EU member states have differing stances, coloured by their own interests in bilateral relations with Morocco. France, for example, holds that Morocco’s attempts to devolve some power to the Sahara are credible. It says that bilateral negotiations ought to be continued, and that any divergence from this could negatively affect the relationship between France and Morocco. France is Morocco’s second largest arms supplier after the United States, and it has come to be Morocco’s biggest supporter in the EU. France has also threatened to use its United Nations Security Council (UNSC) veto power if the United Nations should favour a solution that undermines Morocco’s position (which has led observers to conclude that France is partly responsible for the current impasse at the UNSC on the issue).

Spain’s policy is slightly more complex: there is a sense of “collective guilt” for the failure to leave behind infrastructure in the WS and to engage in more decolonisation efforts upon Spain’s withdrawal in 1975, as mandated by the UN at the time. Instead of holding a referendum on self-determination, it signed over the Western Sahara to Morocco and Mauritania in the Madrid Accords of 14 November 1975; Mauritania relinquished its claim in 1979. Spain has also been interested in improving its relations with Algeria (which supports the POLISARIO), and has led it to tacitly encourage the POLISARIO and support the possibility of a referendum. At the same time, however, Spain’s interests in the resources in WS date back to its own occupation of the region, which incentivise preserving good relations with Morocco to ensure access to these resources. Spain’s wish to maintain control over its enclaves, Melilla and Ceuta in northern Morocco, and to cooperate with Moroccan authorities to keep migrants away from these Spanish territories, serve as additional motivation to foster good relations.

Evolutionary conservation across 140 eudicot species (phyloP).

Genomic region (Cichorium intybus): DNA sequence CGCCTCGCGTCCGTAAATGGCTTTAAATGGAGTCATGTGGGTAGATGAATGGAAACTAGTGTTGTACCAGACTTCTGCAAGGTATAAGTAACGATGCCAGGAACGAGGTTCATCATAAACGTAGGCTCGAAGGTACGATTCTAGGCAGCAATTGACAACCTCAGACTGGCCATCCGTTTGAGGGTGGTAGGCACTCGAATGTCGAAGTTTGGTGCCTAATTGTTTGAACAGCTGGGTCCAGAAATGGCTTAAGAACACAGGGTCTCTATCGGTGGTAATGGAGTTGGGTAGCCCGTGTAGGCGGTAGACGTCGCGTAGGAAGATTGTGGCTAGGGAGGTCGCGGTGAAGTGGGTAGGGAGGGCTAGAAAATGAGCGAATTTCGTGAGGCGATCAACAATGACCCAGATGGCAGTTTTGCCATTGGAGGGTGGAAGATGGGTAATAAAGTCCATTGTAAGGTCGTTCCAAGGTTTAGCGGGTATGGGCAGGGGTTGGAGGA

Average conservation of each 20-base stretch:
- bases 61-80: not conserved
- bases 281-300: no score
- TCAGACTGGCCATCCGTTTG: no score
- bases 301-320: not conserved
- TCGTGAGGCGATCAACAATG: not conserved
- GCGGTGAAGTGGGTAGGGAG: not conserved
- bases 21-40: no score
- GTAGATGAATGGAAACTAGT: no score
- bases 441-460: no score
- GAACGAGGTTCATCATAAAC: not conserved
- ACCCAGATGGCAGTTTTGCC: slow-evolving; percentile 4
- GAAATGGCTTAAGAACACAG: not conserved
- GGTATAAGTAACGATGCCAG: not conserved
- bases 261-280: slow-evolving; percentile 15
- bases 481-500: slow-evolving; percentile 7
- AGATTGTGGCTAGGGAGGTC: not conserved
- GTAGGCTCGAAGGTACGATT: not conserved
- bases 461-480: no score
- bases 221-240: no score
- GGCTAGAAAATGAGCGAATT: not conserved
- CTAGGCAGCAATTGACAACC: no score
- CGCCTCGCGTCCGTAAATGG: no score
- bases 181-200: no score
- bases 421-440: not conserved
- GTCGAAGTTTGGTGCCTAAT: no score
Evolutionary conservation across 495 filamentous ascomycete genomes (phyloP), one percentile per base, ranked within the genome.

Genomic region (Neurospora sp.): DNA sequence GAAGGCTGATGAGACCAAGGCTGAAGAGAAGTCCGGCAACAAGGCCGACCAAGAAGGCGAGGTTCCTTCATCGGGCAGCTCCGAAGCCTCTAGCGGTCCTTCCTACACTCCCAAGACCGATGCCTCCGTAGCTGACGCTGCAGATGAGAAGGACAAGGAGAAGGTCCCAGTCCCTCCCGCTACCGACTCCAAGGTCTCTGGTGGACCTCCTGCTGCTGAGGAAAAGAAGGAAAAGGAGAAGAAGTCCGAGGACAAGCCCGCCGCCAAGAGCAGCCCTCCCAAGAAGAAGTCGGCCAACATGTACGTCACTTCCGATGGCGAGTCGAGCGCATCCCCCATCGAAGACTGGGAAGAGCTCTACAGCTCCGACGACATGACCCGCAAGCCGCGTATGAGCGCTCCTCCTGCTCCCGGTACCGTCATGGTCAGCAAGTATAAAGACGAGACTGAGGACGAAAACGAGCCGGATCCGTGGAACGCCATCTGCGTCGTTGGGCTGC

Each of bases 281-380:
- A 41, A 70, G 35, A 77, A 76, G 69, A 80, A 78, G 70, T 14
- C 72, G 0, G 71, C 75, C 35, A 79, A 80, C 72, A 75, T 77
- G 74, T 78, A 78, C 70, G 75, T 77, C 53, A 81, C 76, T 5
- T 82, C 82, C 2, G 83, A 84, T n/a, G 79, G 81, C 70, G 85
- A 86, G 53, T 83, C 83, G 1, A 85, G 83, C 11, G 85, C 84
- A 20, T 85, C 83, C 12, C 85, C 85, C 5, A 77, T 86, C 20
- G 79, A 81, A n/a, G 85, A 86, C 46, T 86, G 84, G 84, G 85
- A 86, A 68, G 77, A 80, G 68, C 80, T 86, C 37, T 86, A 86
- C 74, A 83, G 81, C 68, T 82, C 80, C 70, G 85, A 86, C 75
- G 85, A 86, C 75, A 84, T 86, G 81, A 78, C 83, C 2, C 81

Germany, for its part, has also vacillated. However, it has argued recently that the delay on the referendum must end, with some deputies from leftist parties in the German parliament calling for an immediate referendum. The Netherlands and Sweden are among the few EU member states to have recognised Western Sahara as an “occupied territory”. Scandinavian member states have drawn Moroccan ire by tacitly backing the WS’s right to self-determination. Most notably, IKEA’s Casablanca opening was blocked in October 2015, after Morocco alleged Sweden was planning to recognise the independence of the disputed territory – which the Swedish government denied. Meanwhile, Denmark’s parliament voted unanimously in June 2016 to discourage “the engagement of public institutions in, and the purchase of goods from, disputed territories such as Western Sahara, and further urges Danish companies to exercise due vigilance, unless such transactions are known to benefit the local population.”